As with all health issues, prevention is key. “The important things to consider with regards to prevention are routine eye exams to diagnose issues early, protection from UV light, an excellent diet and not smoking. Sometimes vitamins are helpful, but should be discussed with your eye care provider,” Dr. Sudarsky said. “If you have decreased vision from one of these diseases, there are glasses that can help.”

It is important to consider that there are options for people that have lost vision and are not helped by regular glasses. This is called low vision. Dr. Sudarsky, Fellow, International Academy of Low Vision Specialists, explained, “In low vision, we prescribe special telescopic and microscopic glasses that allow someone to do specific tasks that they are no longer able to perform without help. A low vision evaluation with a specialist can provide hope and help for these patients.”

Maintaining a healthy, productive lifestyle when vision changes happen sometimes requires modifications to your routine and physical surroundings. Those needing guidance and support to navigate the world after a vision correction or trauma can access the resources of the Vermont Association for the Blind and Visually Impaired. VABVI is a non-profit, private agency offering free training, services and support to visually impaired Vermonters.

Ayesha Raftery wears many hats in her role as Director of Development and Public Education. She stressed the importance of making people aware of what resources are available. Whether it’s in-home training to manage day-to-day tasks, children’s services including working with licensed Teaches of the Visually Impaired or providing technology training and devices to support independence, the mission of VABVI is to assist their clients to achieve and maintain independence.

Many of the people who could benefit from the agency’s services may not know about them––especially those who may not have access to a computer or the Internet and are unaware that help is available. The staff gives talks at clubs, senior centers and events to make as many people as possible aware of VABVI’s services––all free of charge.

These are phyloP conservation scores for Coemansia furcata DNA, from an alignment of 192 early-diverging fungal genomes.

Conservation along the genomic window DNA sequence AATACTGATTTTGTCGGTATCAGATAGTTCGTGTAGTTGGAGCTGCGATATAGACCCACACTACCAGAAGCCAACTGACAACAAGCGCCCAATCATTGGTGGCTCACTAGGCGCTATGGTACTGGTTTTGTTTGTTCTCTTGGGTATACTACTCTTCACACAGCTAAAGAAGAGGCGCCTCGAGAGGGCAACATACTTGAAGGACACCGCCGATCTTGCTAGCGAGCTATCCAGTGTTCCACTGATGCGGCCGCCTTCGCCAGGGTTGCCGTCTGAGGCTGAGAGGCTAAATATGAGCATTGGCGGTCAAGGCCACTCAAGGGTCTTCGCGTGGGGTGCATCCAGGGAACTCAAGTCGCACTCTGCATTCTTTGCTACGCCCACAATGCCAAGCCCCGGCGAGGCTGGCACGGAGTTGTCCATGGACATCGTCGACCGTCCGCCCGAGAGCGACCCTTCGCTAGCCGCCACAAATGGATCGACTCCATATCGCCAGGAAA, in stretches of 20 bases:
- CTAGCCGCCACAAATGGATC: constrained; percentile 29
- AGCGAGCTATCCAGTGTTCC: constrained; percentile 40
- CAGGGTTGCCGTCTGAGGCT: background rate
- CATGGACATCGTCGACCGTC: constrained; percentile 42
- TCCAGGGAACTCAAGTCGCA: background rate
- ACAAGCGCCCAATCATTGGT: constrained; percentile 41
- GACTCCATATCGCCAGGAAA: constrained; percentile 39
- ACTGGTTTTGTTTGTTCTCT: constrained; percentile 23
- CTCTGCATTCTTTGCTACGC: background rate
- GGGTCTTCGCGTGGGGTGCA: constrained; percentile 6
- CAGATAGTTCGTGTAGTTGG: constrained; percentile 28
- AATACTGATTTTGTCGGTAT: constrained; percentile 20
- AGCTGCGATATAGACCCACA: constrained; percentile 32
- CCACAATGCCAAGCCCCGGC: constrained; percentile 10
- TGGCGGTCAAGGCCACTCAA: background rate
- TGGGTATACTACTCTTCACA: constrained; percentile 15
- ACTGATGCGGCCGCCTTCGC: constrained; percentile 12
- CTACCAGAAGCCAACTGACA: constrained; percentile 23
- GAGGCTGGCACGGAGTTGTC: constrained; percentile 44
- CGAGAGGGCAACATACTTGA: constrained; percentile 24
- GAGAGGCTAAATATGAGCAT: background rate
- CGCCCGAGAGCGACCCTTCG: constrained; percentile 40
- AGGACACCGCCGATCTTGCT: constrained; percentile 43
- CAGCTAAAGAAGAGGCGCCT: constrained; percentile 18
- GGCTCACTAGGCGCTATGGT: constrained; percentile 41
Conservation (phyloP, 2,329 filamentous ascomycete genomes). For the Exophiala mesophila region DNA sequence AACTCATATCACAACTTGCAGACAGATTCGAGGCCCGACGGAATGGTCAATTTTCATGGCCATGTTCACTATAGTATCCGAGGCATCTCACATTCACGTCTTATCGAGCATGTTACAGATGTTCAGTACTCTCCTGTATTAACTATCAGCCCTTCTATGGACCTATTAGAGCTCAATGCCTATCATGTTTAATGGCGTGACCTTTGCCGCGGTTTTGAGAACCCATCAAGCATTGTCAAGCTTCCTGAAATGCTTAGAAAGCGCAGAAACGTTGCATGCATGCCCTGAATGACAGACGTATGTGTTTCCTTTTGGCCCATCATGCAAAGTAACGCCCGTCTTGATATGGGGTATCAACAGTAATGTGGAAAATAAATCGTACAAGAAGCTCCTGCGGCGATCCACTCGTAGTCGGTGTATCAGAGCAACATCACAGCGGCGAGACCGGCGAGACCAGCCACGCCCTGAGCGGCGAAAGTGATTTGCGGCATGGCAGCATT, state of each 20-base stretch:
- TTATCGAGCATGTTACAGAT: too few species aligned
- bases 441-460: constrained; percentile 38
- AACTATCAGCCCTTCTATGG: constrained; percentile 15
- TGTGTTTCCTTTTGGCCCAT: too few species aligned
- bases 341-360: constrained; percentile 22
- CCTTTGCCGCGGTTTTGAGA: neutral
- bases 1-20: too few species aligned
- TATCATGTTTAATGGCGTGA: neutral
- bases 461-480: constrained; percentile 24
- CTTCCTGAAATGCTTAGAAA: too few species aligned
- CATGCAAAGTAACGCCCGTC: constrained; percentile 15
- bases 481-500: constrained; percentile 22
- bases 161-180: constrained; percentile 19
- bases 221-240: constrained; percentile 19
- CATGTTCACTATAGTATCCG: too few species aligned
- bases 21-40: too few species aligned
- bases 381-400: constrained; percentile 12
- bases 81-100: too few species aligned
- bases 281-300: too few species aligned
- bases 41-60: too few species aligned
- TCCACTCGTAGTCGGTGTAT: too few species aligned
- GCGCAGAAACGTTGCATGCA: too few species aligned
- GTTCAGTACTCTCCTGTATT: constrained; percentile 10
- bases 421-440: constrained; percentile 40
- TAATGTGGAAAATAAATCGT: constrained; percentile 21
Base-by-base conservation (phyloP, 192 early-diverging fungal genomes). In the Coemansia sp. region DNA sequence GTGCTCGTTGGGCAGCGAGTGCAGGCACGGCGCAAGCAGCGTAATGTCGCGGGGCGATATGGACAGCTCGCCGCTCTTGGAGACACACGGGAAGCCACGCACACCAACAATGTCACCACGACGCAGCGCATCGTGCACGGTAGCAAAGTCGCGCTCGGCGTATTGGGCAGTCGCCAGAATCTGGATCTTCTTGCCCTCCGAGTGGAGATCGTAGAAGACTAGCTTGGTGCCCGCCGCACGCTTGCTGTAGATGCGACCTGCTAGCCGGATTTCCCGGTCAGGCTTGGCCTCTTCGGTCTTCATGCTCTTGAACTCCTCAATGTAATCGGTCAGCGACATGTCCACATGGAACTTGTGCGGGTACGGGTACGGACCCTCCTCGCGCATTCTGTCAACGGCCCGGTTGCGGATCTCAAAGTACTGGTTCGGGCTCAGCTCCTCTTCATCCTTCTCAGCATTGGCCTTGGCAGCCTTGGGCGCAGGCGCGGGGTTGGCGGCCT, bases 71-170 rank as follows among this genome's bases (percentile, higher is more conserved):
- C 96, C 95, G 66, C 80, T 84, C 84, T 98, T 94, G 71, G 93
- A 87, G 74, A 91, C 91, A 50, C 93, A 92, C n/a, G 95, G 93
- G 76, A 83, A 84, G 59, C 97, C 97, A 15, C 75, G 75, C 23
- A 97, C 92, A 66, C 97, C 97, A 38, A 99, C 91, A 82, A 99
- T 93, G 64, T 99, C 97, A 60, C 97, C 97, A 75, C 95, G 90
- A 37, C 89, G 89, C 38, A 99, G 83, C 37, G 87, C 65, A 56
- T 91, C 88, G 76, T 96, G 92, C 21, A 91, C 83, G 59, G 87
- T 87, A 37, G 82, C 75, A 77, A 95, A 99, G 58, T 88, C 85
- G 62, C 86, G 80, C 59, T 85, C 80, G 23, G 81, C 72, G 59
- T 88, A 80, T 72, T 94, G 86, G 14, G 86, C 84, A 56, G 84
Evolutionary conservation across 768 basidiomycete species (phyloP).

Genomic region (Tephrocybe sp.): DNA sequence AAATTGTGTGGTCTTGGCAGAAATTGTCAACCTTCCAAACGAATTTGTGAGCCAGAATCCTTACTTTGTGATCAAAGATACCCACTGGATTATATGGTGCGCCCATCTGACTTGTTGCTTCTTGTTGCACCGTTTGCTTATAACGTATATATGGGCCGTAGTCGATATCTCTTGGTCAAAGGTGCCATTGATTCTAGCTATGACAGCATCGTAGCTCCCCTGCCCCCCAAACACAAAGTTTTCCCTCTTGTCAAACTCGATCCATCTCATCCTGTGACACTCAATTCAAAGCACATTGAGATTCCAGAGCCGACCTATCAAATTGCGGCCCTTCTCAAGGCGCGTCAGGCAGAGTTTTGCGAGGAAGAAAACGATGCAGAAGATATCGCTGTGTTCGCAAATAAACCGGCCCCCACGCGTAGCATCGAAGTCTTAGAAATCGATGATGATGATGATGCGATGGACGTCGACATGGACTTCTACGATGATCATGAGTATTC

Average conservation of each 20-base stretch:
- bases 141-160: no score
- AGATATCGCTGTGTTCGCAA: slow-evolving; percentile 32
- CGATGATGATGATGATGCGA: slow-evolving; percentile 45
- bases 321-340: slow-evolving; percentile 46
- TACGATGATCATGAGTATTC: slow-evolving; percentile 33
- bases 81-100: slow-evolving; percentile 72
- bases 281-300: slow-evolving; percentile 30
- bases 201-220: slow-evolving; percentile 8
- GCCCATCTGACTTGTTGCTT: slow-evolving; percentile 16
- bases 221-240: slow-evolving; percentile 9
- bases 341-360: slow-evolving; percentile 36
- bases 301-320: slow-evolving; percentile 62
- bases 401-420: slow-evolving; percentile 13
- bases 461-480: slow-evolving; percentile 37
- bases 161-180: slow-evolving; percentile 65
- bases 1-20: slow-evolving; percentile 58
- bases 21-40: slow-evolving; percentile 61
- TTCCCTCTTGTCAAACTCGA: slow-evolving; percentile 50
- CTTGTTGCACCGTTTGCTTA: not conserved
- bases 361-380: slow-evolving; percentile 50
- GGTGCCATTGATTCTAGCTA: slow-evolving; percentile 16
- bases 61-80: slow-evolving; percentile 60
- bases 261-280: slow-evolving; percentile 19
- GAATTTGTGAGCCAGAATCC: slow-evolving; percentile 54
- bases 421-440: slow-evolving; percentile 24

Last year, VABVI serviced over 1,100 adults and 284 children from 14 counties in Vermont. Raftery is quick to give credit to volunteers who donated more than 12,000 hours of service in the VABVI’s Transportation Program last year. Volunteer drivers, who are always in demand, travelled more than 117,000 miles last year assisting with grocery shopping, medical appointments and personal trips. Raftery is always looking for volunteers, especially driving volunteers. “It’s very rewarding,” said Raftery. “I feel very passionate about what I do. I love hearing stories about these wonderful people and what they continue to do to be happy. It’s a great feeling.”

Fundraising is a skill Raftery knows well. She, along with her team, are gearing up for the annual Anniversary Gala Dinner and Auction on Thursday, May 26 to be held at the Burlington Country Club, which will include dinner, bidding on handcrafted and local items and being entertained by Jamie Polli, as auctioneer. This year will mark 90 years of providing services to Vermonters with vision challenges. All proceeds will go directly to services for clients––clients including the 272 that are 90 years or older.

The eyes, at any stage of life, are as mysterious as they are beautiful. Knowing there are options and resources when vision becomes less than crystal-clear will help us in our search for answers and empower us to take charge of our health and wellbeing.